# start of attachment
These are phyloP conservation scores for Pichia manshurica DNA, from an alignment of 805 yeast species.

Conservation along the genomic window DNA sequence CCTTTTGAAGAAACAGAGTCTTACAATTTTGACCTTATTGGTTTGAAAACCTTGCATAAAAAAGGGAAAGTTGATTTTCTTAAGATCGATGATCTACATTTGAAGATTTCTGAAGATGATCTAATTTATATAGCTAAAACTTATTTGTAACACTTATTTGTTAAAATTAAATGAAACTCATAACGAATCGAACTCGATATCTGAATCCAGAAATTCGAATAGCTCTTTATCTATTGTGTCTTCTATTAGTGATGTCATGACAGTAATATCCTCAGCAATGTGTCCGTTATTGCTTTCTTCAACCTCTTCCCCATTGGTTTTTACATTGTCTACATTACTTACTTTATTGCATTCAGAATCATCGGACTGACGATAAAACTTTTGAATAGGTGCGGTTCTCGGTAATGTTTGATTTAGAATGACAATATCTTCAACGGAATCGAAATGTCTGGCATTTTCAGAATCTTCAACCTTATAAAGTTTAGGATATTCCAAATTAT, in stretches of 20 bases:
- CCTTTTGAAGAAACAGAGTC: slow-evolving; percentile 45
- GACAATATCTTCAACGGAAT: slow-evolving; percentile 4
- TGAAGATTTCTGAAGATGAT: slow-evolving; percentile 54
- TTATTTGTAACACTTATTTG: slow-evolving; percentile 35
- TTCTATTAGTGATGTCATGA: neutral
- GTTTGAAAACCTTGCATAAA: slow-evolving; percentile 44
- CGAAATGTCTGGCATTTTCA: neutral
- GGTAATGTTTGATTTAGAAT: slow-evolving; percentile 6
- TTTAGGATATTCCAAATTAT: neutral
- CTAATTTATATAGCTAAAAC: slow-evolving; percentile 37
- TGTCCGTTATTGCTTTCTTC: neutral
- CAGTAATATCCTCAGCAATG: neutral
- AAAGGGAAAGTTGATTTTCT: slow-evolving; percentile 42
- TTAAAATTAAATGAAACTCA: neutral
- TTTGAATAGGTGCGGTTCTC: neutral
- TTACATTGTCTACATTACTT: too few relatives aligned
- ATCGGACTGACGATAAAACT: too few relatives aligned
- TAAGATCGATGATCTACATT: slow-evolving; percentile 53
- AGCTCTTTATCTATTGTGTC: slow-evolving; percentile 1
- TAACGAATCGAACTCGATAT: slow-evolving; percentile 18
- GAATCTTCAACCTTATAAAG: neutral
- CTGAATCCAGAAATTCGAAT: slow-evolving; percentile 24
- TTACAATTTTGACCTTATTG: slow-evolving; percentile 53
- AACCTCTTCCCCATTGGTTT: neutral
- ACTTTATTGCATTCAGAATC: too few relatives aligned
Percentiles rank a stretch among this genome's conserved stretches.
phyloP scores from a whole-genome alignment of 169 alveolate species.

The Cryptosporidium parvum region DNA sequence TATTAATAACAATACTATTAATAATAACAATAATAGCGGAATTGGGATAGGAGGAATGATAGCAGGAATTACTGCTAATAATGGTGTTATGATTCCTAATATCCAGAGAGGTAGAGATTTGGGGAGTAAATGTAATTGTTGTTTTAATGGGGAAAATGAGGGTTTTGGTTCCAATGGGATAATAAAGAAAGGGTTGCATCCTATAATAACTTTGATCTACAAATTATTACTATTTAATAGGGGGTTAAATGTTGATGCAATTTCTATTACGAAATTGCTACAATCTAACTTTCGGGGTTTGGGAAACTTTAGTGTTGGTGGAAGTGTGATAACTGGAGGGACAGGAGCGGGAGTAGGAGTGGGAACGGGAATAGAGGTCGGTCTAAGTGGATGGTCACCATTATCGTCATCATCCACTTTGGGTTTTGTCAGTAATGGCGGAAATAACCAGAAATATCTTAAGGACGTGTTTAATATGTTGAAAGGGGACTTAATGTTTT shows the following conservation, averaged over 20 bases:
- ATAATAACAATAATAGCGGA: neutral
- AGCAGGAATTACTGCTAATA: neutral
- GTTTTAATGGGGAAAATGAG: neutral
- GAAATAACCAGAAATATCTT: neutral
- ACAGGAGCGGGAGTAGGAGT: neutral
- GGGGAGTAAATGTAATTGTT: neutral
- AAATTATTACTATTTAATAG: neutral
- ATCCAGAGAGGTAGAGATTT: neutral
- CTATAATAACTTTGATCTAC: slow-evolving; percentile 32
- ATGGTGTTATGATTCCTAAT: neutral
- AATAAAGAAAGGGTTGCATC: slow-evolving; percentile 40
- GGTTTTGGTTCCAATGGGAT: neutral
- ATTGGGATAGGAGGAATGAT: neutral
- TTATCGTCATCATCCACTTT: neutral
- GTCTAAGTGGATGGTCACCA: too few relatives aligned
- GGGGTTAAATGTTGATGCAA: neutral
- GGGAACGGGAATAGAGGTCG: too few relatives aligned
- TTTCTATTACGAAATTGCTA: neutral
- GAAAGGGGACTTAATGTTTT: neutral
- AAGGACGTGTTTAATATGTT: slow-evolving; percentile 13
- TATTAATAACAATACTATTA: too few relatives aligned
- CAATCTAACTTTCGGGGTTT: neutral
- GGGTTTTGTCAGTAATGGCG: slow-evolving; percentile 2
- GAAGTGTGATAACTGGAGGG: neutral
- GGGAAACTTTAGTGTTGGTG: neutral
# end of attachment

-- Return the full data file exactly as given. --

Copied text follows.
These are phyloP conservation scores for Pichia manshurica DNA, from an alignment of 805 yeast species.

Conservation along the genomic window DNA sequence CCTTTTGAAGAAACAGAGTCTTACAATTTTGACCTTATTGGTTTGAAAACCTTGCATAAAAAAGGGAAAGTTGATTTTCTTAAGATCGATGATCTACATTTGAAGATTTCTGAAGATGATCTAATTTATATAGCTAAAACTTATTTGTAACACTTATTTGTTAAAATTAAATGAAACTCATAACGAATCGAACTCGATATCTGAATCCAGAAATTCGAATAGCTCTTTATCTATTGTGTCTTCTATTAGTGATGTCATGACAGTAATATCCTCAGCAATGTGTCCGTTATTGCTTTCTTCAACCTCTTCCCCATTGGTTTTTACATTGTCTACATTACTTACTTTATTGCATTCAGAATCATCGGACTGACGATAAAACTTTTGAATAGGTGCGGTTCTCGGTAATGTTTGATTTAGAATGACAATATCTTCAACGGAATCGAAATGTCTGGCATTTTCAGAATCTTCAACCTTATAAAGTTTAGGATATTCCAAATTAT, in stretches of 20 bases:
- CCTTTTGAAGAAACAGAGTC: slow-evolving; percentile 45
- GACAATATCTTCAACGGAAT: slow-evolving; percentile 4
- TGAAGATTTCTGAAGATGAT: slow-evolving; percentile 54
- TTATTTGTAACACTTATTTG: slow-evolving; percentile 35
- TTCTATTAGTGATGTCATGA: neutral
- GTTTGAAAACCTTGCATAAA: slow-evolving; percentile 44
- CGAAATGTCTGGCATTTTCA: neutral
- GGTAATGTTTGATTTAGAAT: slow-evolving; percentile 6
- TTTAGGATATTCCAAATTAT: neutral
- CTAATTTATATAGCTAAAAC: slow-evolving; percentile 37
- TGTCCGTTATTGCTTTCTTC: neutral
- CAGTAATATCCTCAGCAATG: neutral
- AAAGGGAAAGTTGATTTTCT: slow-evolving; percentile 42
- TTAAAATTAAATGAAACTCA: neutral
- TTTGAATAGGTGCGGTTCTC: neutral
- TTACATTGTCTACATTACTT: too few relatives aligned
- ATCGGACTGACGATAAAACT: too few relatives aligned
- TAAGATCGATGATCTACATT: slow-evolving; percentile 53
- AGCTCTTTATCTATTGTGTC: slow-evolving; percentile 1
- TAACGAATCGAACTCGATAT: slow-evolving; percentile 18
- GAATCTTCAACCTTATAAAG: neutral
- CTGAATCCAGAAATTCGAAT: slow-evolving; percentile 24
- TTACAATTTTGACCTTATTG: slow-evolving; percentile 53
- AACCTCTTCCCCATTGGTTT: neutral
- ACTTTATTGCATTCAGAATC: too few relatives aligned
Percentiles rank a stretch among this genome's conserved stretches.
phyloP scores from a whole-genome alignment of 169 alveolate species.

The Cryptosporidium parvum region DNA sequence TATTAATAACAATACTATTAATAATAACAATAATAGCGGAATTGGGATAGGAGGAATGATAGCAGGAATTACTGCTAATAATGGTGTTATGATTCCTAATATCCAGAGAGGTAGAGATTTGGGGAGTAAATGTAATTGTTGTTTTAATGGGGAAAATGAGGGTTTTGGTTCCAATGGGATAATAAAGAAAGGGTTGCATCCTATAATAACTTTGATCTACAAATTATTACTATTTAATAGGGGGTTAAATGTTGATGCAATTTCTATTACGAAATTGCTACAATCTAACTTTCGGGGTTTGGGAAACTTTAGTGTTGGTGGAAGTGTGATAACTGGAGGGACAGGAGCGGGAGTAGGAGTGGGAACGGGAATAGAGGTCGGTCTAAGTGGATGGTCACCATTATCGTCATCATCCACTTTGGGTTTTGTCAGTAATGGCGGAAATAACCAGAAATATCTTAAGGACGTGTTTAATATGTTGAAAGGGGACTTAATGTTTT shows the following conservation, averaged over 20 bases:
- ATAATAACAATAATAGCGGA: neutral
- AGCAGGAATTACTGCTAATA: neutral
- GTTTTAATGGGGAAAATGAG: neutral
- GAAATAACCAGAAATATCTT: neutral
- ACAGGAGCGGGAGTAGGAGT: neutral
- GGGGAGTAAATGTAATTGTT: neutral
- AAATTATTACTATTTAATAG: neutral
- ATCCAGAGAGGTAGAGATTT: neutral
- CTATAATAACTTTGATCTAC: slow-evolving; percentile 32
- ATGGTGTTATGATTCCTAAT: neutral
- AATAAAGAAAGGGTTGCATC: slow-evolving; percentile 40
- GGTTTTGGTTCCAATGGGAT: neutral
- ATTGGGATAGGAGGAATGAT: neutral
- TTATCGTCATCATCCACTTT: neutral
- GTCTAAGTGGATGGTCACCA: too few relatives aligned
- GGGGTTAAATGTTGATGCAA: neutral
- GGGAACGGGAATAGAGGTCG: too few relatives aligned
- TTTCTATTACGAAATTGCTA: neutral
- GAAAGGGGACTTAATGTTTT: neutral
- AAGGACGTGTTTAATATGTT: slow-evolving; percentile 13
- TATTAATAACAATACTATTA: too few relatives aligned
- CAATCTAACTTTCGGGGTTT: neutral
- GGGTTTTGTCAGTAATGGCG: slow-evolving; percentile 2
- GAAGTGTGATAACTGGAGGG: neutral
- GGGAAACTTTAGTGTTGGTG: neutral